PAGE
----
Federal prosecutors have notified former United States president Donald Trump’s lawyers he is the target of an investigation into his handling of classified materials, adding to his legal troubles as he campaigns for the White House in 2024.
The Justice Department typically notifies people when they become targets of an investigation to give them an opportunity to present their own evidence before a grand jury.
The notification does not necessarily mean Mr Trump will be charged.
News of the notification to Mr Trump’s legal team surfaced just two days after his lawyers met with Justice Department officials to discuss the case.
The Trump campaign did not immediately respond to a request for comment.
Mr Trump’s lawyers in the documents case could not be reached for comment.
Mr Trump’s legal team was notified on Monday, a person familiar with the matter said on Wednesday.
Although there are some signs the documents investigation is drawing to a close, the timing of when a person is told they are a target cannot necessarily be used as a predictor of when charges might be brought, said David Schoen, a lawyer who represented Trump ally Steve Bannon during his criminal trial on contempt of Congress charges.
“Sometimes they are issued at the beginning of a long investigation and sometimes at the conclusion of an investigation,” he said.
Mr Trump, the front-runner in the race for the 2024 Republican presidential nomination, has repeatedly described the multiple investigations as politically motivated.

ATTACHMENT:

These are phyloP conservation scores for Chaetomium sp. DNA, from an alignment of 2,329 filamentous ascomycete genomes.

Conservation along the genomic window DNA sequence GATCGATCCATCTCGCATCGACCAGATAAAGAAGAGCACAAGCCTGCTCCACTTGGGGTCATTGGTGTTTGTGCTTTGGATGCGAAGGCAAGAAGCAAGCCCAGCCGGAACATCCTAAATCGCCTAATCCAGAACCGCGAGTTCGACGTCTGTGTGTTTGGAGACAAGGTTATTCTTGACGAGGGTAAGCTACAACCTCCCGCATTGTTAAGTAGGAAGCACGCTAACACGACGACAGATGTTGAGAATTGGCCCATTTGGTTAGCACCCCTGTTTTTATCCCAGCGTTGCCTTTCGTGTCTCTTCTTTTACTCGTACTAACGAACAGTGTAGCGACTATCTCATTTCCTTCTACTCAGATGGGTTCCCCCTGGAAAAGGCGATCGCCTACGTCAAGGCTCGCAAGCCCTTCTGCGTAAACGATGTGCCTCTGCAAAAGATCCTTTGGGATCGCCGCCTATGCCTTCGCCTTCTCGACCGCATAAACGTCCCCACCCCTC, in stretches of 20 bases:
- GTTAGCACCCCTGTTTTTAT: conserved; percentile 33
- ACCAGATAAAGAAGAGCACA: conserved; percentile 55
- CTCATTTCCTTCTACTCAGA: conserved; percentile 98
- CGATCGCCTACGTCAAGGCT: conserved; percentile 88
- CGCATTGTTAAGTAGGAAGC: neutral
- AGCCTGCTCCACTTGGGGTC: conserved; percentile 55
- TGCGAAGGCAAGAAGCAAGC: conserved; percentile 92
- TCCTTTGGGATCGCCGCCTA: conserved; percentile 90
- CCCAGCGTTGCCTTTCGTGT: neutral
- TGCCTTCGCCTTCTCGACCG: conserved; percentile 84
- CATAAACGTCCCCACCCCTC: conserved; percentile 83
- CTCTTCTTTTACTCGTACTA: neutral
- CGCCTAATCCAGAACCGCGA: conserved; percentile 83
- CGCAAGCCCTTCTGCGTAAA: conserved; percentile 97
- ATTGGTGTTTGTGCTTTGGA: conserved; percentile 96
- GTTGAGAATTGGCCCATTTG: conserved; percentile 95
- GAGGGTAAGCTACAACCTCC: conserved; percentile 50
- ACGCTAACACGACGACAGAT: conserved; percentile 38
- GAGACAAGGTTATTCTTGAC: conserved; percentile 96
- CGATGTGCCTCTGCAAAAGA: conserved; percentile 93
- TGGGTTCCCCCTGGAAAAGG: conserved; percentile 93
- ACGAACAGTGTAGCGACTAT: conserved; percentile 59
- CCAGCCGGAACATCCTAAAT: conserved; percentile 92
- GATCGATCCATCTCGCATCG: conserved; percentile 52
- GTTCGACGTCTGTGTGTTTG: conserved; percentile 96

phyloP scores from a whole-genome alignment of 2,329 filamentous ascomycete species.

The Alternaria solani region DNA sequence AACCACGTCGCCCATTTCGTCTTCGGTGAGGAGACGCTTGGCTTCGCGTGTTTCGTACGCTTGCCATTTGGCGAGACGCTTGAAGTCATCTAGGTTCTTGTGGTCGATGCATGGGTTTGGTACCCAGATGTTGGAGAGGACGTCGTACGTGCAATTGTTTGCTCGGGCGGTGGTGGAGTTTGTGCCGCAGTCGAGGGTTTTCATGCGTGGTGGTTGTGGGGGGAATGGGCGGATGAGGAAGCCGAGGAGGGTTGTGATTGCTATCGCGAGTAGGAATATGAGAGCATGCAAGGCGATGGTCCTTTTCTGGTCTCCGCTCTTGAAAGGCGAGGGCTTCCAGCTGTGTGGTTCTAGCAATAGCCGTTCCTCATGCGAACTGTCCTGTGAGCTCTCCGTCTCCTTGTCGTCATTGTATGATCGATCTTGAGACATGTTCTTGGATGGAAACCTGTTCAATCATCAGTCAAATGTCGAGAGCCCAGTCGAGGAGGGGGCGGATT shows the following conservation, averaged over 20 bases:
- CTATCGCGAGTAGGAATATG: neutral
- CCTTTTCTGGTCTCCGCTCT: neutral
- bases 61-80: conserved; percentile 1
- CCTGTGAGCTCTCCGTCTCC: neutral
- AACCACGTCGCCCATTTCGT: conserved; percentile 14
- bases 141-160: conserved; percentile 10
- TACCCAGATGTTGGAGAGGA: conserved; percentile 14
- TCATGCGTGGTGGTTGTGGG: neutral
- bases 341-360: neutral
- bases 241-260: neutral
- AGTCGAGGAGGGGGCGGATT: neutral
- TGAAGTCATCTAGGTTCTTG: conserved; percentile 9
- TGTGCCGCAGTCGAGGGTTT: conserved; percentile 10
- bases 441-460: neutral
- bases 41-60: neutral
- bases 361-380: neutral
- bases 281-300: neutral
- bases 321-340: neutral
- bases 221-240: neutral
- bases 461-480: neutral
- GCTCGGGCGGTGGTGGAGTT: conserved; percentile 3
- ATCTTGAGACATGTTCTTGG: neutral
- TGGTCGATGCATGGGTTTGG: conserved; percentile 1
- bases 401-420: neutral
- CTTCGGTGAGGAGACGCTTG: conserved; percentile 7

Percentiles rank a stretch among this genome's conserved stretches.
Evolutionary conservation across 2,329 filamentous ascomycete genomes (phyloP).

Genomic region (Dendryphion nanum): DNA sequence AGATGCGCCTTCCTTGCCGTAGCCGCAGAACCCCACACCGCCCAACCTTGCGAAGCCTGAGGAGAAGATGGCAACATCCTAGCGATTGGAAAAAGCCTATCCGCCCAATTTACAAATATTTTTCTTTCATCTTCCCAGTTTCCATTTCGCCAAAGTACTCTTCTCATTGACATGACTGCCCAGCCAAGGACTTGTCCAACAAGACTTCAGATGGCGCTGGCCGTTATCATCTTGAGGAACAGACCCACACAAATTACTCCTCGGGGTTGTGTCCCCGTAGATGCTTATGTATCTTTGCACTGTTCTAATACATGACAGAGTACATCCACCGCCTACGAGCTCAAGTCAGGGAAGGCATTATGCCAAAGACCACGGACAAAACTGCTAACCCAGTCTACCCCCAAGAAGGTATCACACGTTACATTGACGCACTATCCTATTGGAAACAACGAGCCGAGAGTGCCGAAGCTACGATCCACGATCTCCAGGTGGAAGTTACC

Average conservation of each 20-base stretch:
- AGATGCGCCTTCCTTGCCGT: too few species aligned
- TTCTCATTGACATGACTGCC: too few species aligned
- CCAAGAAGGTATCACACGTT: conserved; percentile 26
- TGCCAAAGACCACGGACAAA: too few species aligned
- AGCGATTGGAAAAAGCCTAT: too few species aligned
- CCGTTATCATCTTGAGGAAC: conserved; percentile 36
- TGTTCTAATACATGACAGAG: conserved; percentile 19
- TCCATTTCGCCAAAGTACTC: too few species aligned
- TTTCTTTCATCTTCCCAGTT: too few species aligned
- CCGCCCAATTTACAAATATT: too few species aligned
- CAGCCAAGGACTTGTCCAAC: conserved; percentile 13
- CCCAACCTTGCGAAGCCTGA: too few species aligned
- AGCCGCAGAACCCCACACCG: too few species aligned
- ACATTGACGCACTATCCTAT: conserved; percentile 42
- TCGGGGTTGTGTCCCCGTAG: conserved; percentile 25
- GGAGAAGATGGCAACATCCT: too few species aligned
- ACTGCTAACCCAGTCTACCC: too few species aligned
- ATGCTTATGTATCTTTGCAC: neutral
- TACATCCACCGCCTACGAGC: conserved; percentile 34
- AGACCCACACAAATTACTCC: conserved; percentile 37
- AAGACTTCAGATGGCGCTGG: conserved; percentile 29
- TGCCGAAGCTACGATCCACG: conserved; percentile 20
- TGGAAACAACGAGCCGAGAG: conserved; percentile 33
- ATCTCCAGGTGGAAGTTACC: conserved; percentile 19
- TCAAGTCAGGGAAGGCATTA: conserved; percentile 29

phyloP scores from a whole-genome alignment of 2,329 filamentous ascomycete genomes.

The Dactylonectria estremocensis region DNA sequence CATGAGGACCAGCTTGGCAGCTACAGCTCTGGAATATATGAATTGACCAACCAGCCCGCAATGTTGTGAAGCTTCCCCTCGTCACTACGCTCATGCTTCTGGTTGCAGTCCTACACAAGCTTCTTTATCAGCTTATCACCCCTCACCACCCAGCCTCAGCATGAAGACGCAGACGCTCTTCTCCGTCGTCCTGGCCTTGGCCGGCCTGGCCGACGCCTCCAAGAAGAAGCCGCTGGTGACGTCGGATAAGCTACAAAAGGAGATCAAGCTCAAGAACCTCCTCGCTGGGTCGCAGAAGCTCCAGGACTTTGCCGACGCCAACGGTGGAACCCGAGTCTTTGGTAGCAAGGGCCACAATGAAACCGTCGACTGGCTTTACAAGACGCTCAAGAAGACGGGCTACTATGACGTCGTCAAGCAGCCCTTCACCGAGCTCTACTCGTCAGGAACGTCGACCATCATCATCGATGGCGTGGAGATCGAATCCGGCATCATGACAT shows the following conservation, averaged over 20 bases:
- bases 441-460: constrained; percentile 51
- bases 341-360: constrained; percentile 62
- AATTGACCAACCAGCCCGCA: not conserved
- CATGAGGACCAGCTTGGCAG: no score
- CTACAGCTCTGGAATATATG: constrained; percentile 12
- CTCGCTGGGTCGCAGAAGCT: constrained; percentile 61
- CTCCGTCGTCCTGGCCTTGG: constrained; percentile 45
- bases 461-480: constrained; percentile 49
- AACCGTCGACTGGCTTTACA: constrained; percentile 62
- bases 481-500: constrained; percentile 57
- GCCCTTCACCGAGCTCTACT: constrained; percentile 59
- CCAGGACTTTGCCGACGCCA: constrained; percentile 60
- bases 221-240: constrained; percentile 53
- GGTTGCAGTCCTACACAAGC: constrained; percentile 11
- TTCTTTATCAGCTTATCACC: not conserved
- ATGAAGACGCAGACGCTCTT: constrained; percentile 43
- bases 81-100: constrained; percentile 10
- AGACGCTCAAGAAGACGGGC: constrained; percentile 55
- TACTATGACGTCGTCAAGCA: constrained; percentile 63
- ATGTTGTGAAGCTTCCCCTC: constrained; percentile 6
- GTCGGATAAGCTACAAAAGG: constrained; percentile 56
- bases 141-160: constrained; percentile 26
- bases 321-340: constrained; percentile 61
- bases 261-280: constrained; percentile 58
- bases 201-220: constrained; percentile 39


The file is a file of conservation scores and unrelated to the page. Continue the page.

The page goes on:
A federal grand jury has been investigating Mr Trump’s retention of classified materials after leaving the White House in 2021.
A second criminal investigation is looking into alleged efforts by Mr Trump and his allies to overturn his 2020 election loss to Democrat Joe Biden.
A representative for Special Counsel Jack Smith, who is leading the probes, declined to comment.
Investigators in August 2022 seized roughly 13,000 documents from Mr Trump’s Mar-a-Lago estate in Palm Beach, Florida.
One hundred of these were marked as classified, even though one of Mr Trump’s lawyers had previously said all records with classified markings had been returned.
Mr Trump has defended his retention of documents, suggesting he declassified them while he was president.
Mr Trump has not provided evidence of this and his lawyers have not made that argument in court filings.
Mr Trump is the first current or former US president to face criminal charges, having pleaded not guilty in April to felony charges for allegedly falsifying business records relating to hush money paid to a porn star before the 2016 presidential race.
His legal woes are growing.
A jury in federal court in Manhattan in May decided in a civil lawsuit that Mr Trump must pay $US5 million ($7.5 million) in damages for sexually abusing former Elle magazine columnist E Jean Carroll and then defaming her by branding her a liar.
Mr Trump also faces a criminal investigation by a county prosecutor in Georgia relating to his efforts to undo his 2020 election loss in that state.